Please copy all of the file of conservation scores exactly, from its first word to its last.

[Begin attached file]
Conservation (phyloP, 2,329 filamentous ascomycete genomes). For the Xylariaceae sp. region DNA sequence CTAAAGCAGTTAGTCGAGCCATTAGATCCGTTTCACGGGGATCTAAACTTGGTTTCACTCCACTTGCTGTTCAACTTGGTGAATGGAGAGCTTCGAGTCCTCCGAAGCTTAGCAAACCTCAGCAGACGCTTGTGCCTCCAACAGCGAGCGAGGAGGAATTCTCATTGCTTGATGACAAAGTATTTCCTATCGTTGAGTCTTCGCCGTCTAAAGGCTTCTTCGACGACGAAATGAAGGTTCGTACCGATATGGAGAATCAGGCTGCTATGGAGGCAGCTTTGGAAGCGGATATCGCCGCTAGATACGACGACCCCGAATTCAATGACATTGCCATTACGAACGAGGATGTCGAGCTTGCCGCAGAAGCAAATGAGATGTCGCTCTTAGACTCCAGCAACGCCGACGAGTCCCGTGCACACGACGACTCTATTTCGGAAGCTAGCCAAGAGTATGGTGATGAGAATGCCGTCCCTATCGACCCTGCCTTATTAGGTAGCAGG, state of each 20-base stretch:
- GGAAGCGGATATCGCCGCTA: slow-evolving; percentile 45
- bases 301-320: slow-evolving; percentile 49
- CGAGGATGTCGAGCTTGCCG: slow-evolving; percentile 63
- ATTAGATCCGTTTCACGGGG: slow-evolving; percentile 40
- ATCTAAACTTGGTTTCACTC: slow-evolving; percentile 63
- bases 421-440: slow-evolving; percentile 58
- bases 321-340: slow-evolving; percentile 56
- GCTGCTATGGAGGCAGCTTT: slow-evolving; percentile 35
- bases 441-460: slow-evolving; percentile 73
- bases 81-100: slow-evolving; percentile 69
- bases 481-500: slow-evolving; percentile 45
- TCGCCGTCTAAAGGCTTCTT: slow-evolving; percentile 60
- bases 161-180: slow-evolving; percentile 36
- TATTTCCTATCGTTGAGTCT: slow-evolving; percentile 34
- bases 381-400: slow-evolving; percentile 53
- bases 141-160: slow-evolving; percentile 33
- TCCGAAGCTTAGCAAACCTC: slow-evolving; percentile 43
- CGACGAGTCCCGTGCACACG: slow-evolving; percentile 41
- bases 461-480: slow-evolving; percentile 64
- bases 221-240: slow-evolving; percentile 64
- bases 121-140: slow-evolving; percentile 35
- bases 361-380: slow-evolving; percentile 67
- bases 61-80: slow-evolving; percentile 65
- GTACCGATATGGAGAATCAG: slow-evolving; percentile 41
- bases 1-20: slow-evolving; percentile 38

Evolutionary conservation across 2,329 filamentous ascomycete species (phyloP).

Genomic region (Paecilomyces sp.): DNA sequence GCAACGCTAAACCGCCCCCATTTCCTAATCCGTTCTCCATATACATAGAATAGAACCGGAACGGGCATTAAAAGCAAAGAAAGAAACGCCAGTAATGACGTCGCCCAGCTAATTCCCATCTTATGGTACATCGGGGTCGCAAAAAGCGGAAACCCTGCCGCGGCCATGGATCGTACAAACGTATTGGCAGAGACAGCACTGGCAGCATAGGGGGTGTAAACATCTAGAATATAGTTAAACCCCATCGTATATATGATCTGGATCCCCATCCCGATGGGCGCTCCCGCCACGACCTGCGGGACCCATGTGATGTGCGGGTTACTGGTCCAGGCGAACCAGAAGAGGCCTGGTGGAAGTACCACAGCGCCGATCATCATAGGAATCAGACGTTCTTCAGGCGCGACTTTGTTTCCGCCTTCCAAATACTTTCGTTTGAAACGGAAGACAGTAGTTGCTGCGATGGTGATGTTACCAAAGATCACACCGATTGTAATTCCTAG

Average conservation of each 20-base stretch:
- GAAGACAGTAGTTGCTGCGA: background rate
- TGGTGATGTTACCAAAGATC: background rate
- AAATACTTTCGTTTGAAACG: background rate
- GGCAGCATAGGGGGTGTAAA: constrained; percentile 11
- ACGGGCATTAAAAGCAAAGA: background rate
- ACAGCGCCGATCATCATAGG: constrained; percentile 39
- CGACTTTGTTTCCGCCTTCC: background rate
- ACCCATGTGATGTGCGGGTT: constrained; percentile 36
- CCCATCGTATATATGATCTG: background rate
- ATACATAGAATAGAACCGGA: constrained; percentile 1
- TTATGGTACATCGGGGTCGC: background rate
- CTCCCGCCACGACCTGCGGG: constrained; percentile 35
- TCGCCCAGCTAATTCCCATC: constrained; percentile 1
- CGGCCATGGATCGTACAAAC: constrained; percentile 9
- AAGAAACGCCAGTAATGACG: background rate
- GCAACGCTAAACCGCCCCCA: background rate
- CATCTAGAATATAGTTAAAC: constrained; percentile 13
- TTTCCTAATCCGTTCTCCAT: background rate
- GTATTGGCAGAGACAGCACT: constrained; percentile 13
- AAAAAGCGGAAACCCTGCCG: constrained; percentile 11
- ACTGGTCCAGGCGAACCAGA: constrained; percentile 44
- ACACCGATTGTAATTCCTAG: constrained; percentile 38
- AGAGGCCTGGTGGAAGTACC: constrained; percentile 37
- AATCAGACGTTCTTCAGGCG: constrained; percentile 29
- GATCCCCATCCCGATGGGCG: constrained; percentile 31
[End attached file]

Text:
Conservation (phyloP, 2,329 filamentous ascomycete genomes). For the Xylariaceae sp. region DNA sequence CTAAAGCAGTTAGTCGAGCCATTAGATCCGTTTCACGGGGATCTAAACTTGGTTTCACTCCACTTGCTGTTCAACTTGGTGAATGGAGAGCTTCGAGTCCTCCGAAGCTTAGCAAACCTCAGCAGACGCTTGTGCCTCCAACAGCGAGCGAGGAGGAATTCTCATTGCTTGATGACAAAGTATTTCCTATCGTTGAGTCTTCGCCGTCTAAAGGCTTCTTCGACGACGAAATGAAGGTTCGTACCGATATGGAGAATCAGGCTGCTATGGAGGCAGCTTTGGAAGCGGATATCGCCGCTAGATACGACGACCCCGAATTCAATGACATTGCCATTACGAACGAGGATGTCGAGCTTGCCGCAGAAGCAAATGAGATGTCGCTCTTAGACTCCAGCAACGCCGACGAGTCCCGTGCACACGACGACTCTATTTCGGAAGCTAGCCAAGAGTATGGTGATGAGAATGCCGTCCCTATCGACCCTGCCTTATTAGGTAGCAGG, state of each 20-base stretch:
- GGAAGCGGATATCGCCGCTA: slow-evolving; percentile 45
- bases 301-320: slow-evolving; percentile 49
- CGAGGATGTCGAGCTTGCCG: slow-evolving; percentile 63
- ATTAGATCCGTTTCACGGGG: slow-evolving; percentile 40
- ATCTAAACTTGGTTTCACTC: slow-evolving; percentile 63
- bases 421-440: slow-evolving; percentile 58
- bases 321-340: slow-evolving; percentile 56
- GCTGCTATGGAGGCAGCTTT: slow-evolving; percentile 35
- bases 441-460: slow-evolving; percentile 73
- bases 81-100: slow-evolving; percentile 69
- bases 481-500: slow-evolving; percentile 45
- TCGCCGTCTAAAGGCTTCTT: slow-evolving; percentile 60
- bases 161-180: slow-evolving; percentile 36
- TATTTCCTATCGTTGAGTCT: slow-evolving; percentile 34
- bases 381-400: slow-evolving; percentile 53
- bases 141-160: slow-evolving; percentile 33
- TCCGAAGCTTAGCAAACCTC: slow-evolving; percentile 43
- CGACGAGTCCCGTGCACACG: slow-evolving; percentile 41
- bases 461-480: slow-evolving; percentile 64
- bases 221-240: slow-evolving; percentile 64
- bases 121-140: slow-evolving; percentile 35
- bases 361-380: slow-evolving; percentile 67
- bases 61-80: slow-evolving; percentile 65
- GTACCGATATGGAGAATCAG: slow-evolving; percentile 41
- bases 1-20: slow-evolving; percentile 38

Evolutionary conservation across 2,329 filamentous ascomycete species (phyloP).

Genomic region (Paecilomyces sp.): DNA sequence GCAACGCTAAACCGCCCCCATTTCCTAATCCGTTCTCCATATACATAGAATAGAACCGGAACGGGCATTAAAAGCAAAGAAAGAAACGCCAGTAATGACGTCGCCCAGCTAATTCCCATCTTATGGTACATCGGGGTCGCAAAAAGCGGAAACCCTGCCGCGGCCATGGATCGTACAAACGTATTGGCAGAGACAGCACTGGCAGCATAGGGGGTGTAAACATCTAGAATATAGTTAAACCCCATCGTATATATGATCTGGATCCCCATCCCGATGGGCGCTCCCGCCACGACCTGCGGGACCCATGTGATGTGCGGGTTACTGGTCCAGGCGAACCAGAAGAGGCCTGGTGGAAGTACCACAGCGCCGATCATCATAGGAATCAGACGTTCTTCAGGCGCGACTTTGTTTCCGCCTTCCAAATACTTTCGTTTGAAACGGAAGACAGTAGTTGCTGCGATGGTGATGTTACCAAAGATCACACCGATTGTAATTCCTAG

Average conservation of each 20-base stretch:
- GAAGACAGTAGTTGCTGCGA: background rate
- TGGTGATGTTACCAAAGATC: background rate
- AAATACTTTCGTTTGAAACG: background rate
- GGCAGCATAGGGGGTGTAAA: constrained; percentile 11
- ACGGGCATTAAAAGCAAAGA: background rate
- ACAGCGCCGATCATCATAGG: constrained; percentile 39
- CGACTTTGTTTCCGCCTTCC: background rate
- ACCCATGTGATGTGCGGGTT: constrained; percentile 36
- CCCATCGTATATATGATCTG: background rate
- ATACATAGAATAGAACCGGA: constrained; percentile 1
- TTATGGTACATCGGGGTCGC: background rate
- CTCCCGCCACGACCTGCGGG: constrained; percentile 35
- TCGCCCAGCTAATTCCCATC: constrained; percentile 1
- CGGCCATGGATCGTACAAAC: constrained; percentile 9
- AAGAAACGCCAGTAATGACG: background rate
- GCAACGCTAAACCGCCCCCA: background rate
- CATCTAGAATATAGTTAAAC: constrained; percentile 13
- TTTCCTAATCCGTTCTCCAT: background rate
- GTATTGGCAGAGACAGCACT: constrained; percentile 13
- AAAAAGCGGAAACCCTGCCG: constrained; percentile 11
- ACTGGTCCAGGCGAACCAGA: constrained; percentile 44
- ACACCGATTGTAATTCCTAG: constrained; percentile 38
- AGAGGCCTGGTGGAAGTACC: constrained; percentile 37
- AATCAGACGTTCTTCAGGCG: constrained; percentile 29
- GATCCCCATCCCGATGGGCG: constrained; percentile 31